Reviews - Specialty Releases


Film Review: Girlfriend Boyfriend

Taiwanese nationalism provides a weird backdrop to a moody romantic triangle that stretches out over three decades.

Aug 2, 2012

-By Daniel Eagan


filmjournal/photos/stylus/1358388-Girlfriend_Boyfriend_Md.jpg

For movie details, please click here.

An attractive cast boosts the otherwise mopey Girlfriend Boyfriend, which drags out a romantic triangle over three decades of Taiwanese politics. Writer-director Ya-Che Yang has mounted an impressive production, but can't sustain a storyline that's both predictable and repetitive. Prospects here look weak.

The liveliest scenes in the film take place in 1985, when high-school classmates Mabel (Lun Mei Gwei), Liam (Joseph Chang) and Aaron (Rhydian Vaughan) rebel against the oppressive discipline hemming in their lives with graffiti, fireworks and punk haircuts. Mabel, whose mother soon abandons her, throws herself at Liam, but he confesses to Aaron that he doesn't love her. Aaron does, but can't get Mabel to commit to him.

In 1990, the country is still under martial law. Liam and Aaron, now college students, take part in campus demonstrations that draw riot police. Liam reveals to Mabel that he is attracted to Aaron. Mabel realizes that Aaron is falling for a wealthy girl with political connections.

By 1997, all three are out of school. Liam is in the midst of an unsatisfying affair with a married man. Mabel pretends that she is happy with her arrangement with Aaron, who is married to a politician's daughter. But when she learns that she is pregnant, Mabel faces tough decisions about her future.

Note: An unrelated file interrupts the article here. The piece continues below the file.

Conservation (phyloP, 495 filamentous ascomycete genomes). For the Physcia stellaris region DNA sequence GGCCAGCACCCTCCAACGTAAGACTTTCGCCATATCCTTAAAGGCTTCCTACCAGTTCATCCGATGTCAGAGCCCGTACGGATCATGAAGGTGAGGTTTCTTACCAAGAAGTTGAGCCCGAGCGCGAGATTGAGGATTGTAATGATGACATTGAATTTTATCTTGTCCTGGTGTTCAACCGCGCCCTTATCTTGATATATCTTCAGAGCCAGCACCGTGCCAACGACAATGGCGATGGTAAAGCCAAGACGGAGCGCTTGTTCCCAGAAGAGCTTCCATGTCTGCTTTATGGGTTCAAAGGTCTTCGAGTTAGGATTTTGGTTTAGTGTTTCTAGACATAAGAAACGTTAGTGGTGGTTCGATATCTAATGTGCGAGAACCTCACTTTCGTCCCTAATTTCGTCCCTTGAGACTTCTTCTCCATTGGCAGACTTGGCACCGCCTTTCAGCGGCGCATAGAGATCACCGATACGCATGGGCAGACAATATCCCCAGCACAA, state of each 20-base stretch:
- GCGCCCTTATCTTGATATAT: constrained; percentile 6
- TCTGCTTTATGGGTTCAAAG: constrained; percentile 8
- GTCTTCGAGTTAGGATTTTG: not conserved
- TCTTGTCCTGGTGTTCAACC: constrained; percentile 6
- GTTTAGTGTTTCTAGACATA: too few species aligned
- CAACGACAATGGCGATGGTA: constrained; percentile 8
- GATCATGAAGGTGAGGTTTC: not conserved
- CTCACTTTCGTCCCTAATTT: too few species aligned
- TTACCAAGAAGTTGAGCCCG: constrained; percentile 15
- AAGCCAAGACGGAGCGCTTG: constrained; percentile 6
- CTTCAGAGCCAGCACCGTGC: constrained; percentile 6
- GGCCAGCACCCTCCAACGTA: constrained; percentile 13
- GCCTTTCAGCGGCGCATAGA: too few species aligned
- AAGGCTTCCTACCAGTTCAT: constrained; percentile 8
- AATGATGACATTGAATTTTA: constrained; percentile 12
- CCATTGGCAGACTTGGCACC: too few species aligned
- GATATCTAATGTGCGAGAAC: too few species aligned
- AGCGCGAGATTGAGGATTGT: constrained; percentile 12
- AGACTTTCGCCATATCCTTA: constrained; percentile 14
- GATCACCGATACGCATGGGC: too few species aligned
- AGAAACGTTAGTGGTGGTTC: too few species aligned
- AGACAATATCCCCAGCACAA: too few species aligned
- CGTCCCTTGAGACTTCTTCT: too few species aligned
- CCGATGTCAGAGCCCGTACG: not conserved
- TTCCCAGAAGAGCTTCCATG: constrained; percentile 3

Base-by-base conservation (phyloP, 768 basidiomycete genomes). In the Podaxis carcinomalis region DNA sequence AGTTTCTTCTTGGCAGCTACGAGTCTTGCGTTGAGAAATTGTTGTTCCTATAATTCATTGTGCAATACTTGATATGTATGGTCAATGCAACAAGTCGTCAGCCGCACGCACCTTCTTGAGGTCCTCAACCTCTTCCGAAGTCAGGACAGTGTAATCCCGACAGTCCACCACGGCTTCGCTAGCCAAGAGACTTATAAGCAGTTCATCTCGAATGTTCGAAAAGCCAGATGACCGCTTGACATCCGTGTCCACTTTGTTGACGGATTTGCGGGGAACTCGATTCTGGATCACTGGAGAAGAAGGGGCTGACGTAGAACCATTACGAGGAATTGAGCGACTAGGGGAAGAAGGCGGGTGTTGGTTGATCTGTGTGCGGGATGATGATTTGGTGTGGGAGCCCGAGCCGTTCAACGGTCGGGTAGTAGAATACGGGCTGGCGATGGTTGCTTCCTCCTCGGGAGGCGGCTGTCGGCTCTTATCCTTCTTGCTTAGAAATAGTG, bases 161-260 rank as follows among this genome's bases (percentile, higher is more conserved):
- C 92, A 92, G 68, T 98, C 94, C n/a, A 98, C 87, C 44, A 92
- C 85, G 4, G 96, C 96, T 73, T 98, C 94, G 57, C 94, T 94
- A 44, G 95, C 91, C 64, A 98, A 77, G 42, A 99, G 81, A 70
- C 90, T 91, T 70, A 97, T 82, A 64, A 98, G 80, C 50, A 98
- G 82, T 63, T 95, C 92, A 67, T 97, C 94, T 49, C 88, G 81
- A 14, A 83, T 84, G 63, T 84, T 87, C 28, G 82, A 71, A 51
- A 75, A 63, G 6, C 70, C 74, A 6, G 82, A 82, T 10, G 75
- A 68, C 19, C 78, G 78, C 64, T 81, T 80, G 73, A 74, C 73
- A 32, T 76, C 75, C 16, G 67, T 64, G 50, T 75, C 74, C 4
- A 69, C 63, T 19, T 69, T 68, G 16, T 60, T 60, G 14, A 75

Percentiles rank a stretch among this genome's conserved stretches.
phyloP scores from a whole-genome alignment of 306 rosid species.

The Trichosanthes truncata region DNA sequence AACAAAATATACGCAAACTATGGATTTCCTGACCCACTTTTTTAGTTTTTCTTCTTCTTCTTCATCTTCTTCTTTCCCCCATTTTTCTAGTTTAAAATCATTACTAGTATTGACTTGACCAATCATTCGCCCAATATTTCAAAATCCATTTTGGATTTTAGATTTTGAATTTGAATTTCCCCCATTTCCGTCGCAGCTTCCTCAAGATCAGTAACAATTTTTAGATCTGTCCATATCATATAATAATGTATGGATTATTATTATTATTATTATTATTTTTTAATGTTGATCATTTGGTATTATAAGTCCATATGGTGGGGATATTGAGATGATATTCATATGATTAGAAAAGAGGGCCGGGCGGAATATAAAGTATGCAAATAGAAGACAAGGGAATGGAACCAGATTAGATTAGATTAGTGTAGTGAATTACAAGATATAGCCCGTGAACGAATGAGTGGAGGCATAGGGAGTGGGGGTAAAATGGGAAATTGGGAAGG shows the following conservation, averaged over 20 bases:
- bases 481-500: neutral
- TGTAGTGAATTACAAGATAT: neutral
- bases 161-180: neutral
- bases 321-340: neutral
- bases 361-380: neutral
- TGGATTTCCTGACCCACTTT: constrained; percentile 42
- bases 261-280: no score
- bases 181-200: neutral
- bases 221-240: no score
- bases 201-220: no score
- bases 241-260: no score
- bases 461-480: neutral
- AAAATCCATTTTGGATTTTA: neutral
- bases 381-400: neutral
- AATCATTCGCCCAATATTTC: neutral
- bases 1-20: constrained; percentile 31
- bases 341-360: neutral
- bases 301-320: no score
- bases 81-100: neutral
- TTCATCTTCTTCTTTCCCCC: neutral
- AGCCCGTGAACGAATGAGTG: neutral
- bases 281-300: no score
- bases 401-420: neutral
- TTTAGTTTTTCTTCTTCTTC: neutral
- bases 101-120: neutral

A novelist who has worked extensively in television, Ya-Che Yang understands how minute choices and gestures can doom relationships, and can detail precisely the desire and jealousy that drive Mabel, Liam and Aaron. That doesn't mean the three are fun to hang around with. Withdrawn, self-absorbed, hypersensitive, they spend most of the film drinking and holding grudges.

All three look good even while crying, with Chang perhaps most affecting as a gay man during a time when homosexuality was still illegal. Vaughan can't do much with a role that requires him to be a cad to just about everyone he meets. Forced to wear an unflattering wig later in the film, Lun Mei Gwei is more persuasive as a bouncy but crafty student in her early scenes.

The opening of Girlfriend Boyfriend hews closely to last year's You Are the Apple of My Eye, a dramedy about lovelorn Taiwanese students that was a massive hit throughout Asia. Viewers expecting something along those lines are likely to be disappointed with the worn-out thirty-something clichés Ya-Che Yang ultimately offers.

There's no question that Yang is committed to his material, and long stretches of Girlfriend Boyfriend have the honest, lived-in feel of autobiography. It's too bad the characters can't get past statements like "I'm a miserable mess" or "At least one of us is happy—that's enough." (For the record, the onscreen title is Gf*Bf.)